The spread of the final opinion polling goes from Dem +1 to GOP +10, with an average lead for Lesko of 3.75 percent over the last four polls (released within two weeks or less). Here is why we are keeping Lesko in the lead in our predictions: first, two of those polls were Emerson, which flipped from a one-point Democratic lead to a six-point Republican lead in a week. That could be lots of statistical noise, but given the bent of the district, the latter is a bit more believable. Second, based on the information available, this looks like a substantially Republican electorate. If this is correct, the Democrats would need to win independents handily and get a strong Republican crossover vote for Hiral Tipirneni. It should be too tall an order at this stage, but you never know in an electoral climate like this.
Arizona 8th District Special Election 2018: Meet The Candidates
The Republican nominee in Arizona-08 is Debbie Lesko, a former state senator and state representative.
Hiral Tipirneni is the Democratic nominee; she is an emergency room physician.
There is also an independent candidate running by the name of Augie Beyer.
Arizona 8th District Special Election 2018: Past Analysis, April 16, 2018
We have moved this race closer to the center for the first time since we began tracking it a month ago. One poll suggests that this election is a dead heat. Another posits that Debbie Lesko (R) is ahead by a comfortable margin. They can’t both be right, and we are not quite splitting the difference. I can buy that there is movement towards Tipirneni for a couple reasons: first, the Democrats are building national momentum, and second, Tipirneni is doing well (relatively speaking) in the fundraising game.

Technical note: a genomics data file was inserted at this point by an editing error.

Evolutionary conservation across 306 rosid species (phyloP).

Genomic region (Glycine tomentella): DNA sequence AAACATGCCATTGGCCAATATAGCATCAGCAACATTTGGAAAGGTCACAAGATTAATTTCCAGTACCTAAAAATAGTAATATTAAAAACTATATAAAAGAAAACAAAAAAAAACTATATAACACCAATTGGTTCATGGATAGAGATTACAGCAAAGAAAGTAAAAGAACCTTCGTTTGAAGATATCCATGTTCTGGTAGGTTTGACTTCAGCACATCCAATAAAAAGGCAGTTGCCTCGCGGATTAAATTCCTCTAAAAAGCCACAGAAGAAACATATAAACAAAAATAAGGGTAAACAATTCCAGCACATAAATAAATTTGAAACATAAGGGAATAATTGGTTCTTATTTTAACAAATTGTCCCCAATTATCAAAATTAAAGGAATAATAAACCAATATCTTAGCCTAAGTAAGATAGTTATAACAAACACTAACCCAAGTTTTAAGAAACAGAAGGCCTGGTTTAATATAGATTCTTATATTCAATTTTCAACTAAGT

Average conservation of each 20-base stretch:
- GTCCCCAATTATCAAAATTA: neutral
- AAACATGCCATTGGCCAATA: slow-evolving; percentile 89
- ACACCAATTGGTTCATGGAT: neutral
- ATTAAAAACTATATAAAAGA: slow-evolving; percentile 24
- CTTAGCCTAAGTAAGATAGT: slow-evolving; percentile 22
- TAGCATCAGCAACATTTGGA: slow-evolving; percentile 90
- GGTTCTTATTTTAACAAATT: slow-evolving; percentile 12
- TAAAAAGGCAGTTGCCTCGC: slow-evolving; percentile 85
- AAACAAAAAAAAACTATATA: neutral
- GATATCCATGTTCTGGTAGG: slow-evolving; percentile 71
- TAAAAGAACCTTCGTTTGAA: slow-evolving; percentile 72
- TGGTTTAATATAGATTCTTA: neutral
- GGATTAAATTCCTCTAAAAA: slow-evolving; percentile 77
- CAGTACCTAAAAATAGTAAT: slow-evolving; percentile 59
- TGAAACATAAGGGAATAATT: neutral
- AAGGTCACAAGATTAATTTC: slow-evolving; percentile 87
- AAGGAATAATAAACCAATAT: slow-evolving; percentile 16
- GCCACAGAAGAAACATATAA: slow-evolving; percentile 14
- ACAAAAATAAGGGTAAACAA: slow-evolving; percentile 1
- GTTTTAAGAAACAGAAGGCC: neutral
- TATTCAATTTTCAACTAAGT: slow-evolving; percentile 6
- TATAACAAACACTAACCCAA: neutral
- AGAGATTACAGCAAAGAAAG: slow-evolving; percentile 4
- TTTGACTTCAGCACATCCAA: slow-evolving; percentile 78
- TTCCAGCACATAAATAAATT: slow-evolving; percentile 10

Keep in mind again that this district is even redder than Pennsylvania’s 18th. A Democratic win here would be an earthquake. Not to say that it can’t happen, because it can, but we need more than one poll showing a close race in a district this red.
Arizona 8th District Special Election 2018: News, April 4, 2018
After taking a lick in southwestern Pennsylvania, Republicans are pumping money into Arizona’s 8th District. Despite what the article says, that doesn’t mean it’s a toss-up — yet. Polls are few and far between in this suburban seat, but so far, there is no indication that there’s a surge coming on the part of the Democrats.
Arizona 8th District Special Election 2018: Past Analysis, March 18, 2018
We open our tracking of this election with the Republicans holding the seat. Like in Pennsylvania, the Democrats did not bother running a candidate against the incumbent in 2016. However, fortunes may turn in 2018. It won’t be long until the national media latches on to this race, though it’s in an even more Republican district than PA-18.
The GOP losing this district would be a near-Apocalyptic event, but they got a high-profile candidate in Debbie Lesko, a state-level politician. If you check out Hiral Tipirneni’s issue positions, however, you might get some flashbacks to Conor Lamb in Pennsylvania. On her website, she calls for simplification of the tax code, border security, and Second Amendment rights together with “common-sense” gun control. The first rule of running as a Democrat in a red district is not to run as a fire-breathing liberal. Tipirneni isn’t, but she begins the campaign at a disadvantage, anyway.